on May 31, 2008
There's something very weird about "Johnny Boo."
No, it isn't the brand of oddness that assaults the senses, or leads to bad dreams. It's more the sort of uniqueness that leads minds into unexpected places, the eyes to see clear yet not-quite-familiar images and circumstances. "Johnny Boo" resembles a favorite children's book from your own childhood... and yet, manages to classify itself into its own little niche genre. It's a children's book, without all that dull narrative prose tucked away on the page. And it's also a children's comic, wherein the characters don't quite know that they're being read by anyone (adding to the sense of the unknown, i.e. the characters aren't "performing" for the audience).
In short, "Johnny Boo" is the book children of this generation will read a few times, put aside for many years, and have such clear memories of it that they'll hunt it down again when they reach adulthood. "Johnny Boo" is the book that people will be posting Internet queries about in the future: "When I was a kid, I remember reading this really weird book about ghosts and ice cream monsters... Does anyone else remember what I'm talking about?"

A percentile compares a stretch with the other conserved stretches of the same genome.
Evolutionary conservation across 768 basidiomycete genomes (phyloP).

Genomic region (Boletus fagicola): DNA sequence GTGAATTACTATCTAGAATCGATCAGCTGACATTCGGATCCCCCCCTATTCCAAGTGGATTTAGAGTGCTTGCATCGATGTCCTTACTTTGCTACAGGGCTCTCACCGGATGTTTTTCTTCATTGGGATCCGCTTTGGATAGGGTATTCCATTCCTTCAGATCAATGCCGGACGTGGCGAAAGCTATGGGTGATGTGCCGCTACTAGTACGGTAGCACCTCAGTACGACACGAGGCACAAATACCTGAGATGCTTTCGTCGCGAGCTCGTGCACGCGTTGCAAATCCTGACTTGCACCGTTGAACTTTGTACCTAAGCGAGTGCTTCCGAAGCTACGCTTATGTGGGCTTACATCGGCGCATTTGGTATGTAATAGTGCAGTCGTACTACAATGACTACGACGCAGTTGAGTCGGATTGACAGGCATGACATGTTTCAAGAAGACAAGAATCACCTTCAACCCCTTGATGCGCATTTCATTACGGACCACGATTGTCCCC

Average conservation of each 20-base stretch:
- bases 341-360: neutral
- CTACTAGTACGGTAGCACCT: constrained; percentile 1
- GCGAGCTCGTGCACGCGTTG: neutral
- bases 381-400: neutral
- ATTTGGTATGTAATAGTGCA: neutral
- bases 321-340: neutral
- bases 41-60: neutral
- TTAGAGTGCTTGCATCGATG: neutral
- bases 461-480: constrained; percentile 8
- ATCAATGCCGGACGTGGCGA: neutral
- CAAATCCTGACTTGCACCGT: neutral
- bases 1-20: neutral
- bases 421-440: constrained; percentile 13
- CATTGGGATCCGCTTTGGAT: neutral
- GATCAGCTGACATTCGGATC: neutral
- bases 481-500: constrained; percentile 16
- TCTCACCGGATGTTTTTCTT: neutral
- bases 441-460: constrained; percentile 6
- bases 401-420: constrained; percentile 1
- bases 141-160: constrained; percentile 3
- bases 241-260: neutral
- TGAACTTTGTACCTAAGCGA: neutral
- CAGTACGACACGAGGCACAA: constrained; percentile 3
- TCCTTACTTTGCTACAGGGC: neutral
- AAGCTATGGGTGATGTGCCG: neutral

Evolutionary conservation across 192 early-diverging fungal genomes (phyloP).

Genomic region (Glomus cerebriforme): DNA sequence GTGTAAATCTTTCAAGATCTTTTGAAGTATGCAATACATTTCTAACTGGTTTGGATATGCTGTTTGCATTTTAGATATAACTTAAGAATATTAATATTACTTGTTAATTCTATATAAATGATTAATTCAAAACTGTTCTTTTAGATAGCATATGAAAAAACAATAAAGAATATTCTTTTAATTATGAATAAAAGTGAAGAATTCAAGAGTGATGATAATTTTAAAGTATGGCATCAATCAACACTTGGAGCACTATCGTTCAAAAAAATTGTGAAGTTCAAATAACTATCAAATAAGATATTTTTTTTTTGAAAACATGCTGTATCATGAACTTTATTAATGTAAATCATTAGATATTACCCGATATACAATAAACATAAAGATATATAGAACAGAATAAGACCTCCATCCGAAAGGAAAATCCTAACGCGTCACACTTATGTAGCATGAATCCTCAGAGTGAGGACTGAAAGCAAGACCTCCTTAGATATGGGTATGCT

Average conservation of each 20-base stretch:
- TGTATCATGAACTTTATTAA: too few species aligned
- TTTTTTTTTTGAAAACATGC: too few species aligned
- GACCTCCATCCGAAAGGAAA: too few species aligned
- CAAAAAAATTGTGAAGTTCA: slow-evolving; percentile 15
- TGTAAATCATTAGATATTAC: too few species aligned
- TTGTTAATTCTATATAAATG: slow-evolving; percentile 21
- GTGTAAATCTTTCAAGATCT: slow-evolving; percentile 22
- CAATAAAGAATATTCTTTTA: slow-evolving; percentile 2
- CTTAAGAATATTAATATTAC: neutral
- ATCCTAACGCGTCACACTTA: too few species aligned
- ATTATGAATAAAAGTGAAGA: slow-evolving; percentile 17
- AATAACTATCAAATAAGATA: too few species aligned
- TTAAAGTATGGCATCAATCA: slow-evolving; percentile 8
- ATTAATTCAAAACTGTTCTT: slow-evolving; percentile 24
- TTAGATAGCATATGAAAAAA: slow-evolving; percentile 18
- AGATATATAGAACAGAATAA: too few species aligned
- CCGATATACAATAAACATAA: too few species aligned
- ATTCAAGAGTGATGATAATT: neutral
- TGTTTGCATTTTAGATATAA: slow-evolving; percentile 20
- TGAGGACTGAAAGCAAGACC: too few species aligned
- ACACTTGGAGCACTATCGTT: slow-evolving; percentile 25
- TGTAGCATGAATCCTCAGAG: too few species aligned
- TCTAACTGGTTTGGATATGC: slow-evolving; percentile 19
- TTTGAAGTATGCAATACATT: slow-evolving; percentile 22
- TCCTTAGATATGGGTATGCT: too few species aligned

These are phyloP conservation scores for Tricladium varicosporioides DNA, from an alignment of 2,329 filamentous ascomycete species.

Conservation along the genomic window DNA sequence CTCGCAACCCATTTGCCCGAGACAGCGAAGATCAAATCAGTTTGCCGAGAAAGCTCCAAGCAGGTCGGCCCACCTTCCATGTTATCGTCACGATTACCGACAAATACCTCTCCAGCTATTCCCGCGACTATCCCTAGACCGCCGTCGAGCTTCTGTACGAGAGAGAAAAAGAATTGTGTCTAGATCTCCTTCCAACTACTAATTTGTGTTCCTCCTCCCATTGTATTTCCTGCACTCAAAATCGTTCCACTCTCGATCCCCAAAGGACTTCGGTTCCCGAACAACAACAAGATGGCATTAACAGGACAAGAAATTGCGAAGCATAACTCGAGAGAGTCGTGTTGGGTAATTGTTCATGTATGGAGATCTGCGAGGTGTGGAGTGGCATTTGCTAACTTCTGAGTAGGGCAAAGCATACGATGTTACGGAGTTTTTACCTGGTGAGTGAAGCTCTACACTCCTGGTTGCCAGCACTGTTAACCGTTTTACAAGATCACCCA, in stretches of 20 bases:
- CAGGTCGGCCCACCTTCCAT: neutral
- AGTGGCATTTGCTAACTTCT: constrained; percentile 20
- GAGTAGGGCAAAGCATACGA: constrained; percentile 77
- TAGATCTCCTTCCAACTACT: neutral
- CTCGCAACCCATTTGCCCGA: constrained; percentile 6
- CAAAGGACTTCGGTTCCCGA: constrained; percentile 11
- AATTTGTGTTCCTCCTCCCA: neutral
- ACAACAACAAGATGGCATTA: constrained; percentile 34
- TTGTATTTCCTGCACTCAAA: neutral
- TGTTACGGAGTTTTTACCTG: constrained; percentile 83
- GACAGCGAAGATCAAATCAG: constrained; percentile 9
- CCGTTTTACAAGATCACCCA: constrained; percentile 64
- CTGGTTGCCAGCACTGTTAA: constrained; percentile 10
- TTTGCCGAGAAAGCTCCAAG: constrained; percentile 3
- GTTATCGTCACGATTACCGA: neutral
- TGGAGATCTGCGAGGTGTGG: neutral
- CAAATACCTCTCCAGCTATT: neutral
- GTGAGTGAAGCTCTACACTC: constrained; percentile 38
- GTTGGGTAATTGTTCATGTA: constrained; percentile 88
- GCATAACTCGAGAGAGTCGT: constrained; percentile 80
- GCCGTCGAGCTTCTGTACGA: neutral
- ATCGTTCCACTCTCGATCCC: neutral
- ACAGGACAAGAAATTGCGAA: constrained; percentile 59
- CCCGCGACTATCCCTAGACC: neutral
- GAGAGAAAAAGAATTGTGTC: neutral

Sure, it follows some children's literary conventions - the concept of adventure, treasure, strange new creatures, and the ability to use one's special talents to succeed in the world. But in recent days, there hasn't been any book that makes the conventional so... so downright nutty and unique!
And the best part about it is that "Johnny Boo" allows kids to indulge in James Kochalka's (typically grown-up themed) visions.
on March 16, 2012
I has been a long time since both my 8-year-old and I shared a good laugh over a book. We just loved it all. And the story isn't scary or mean at all. Just fantastic fun. We had borrowed it from the library, but i think i will buy all the Johnny Boos. Just realized the same artist did Owly, which was also sweet.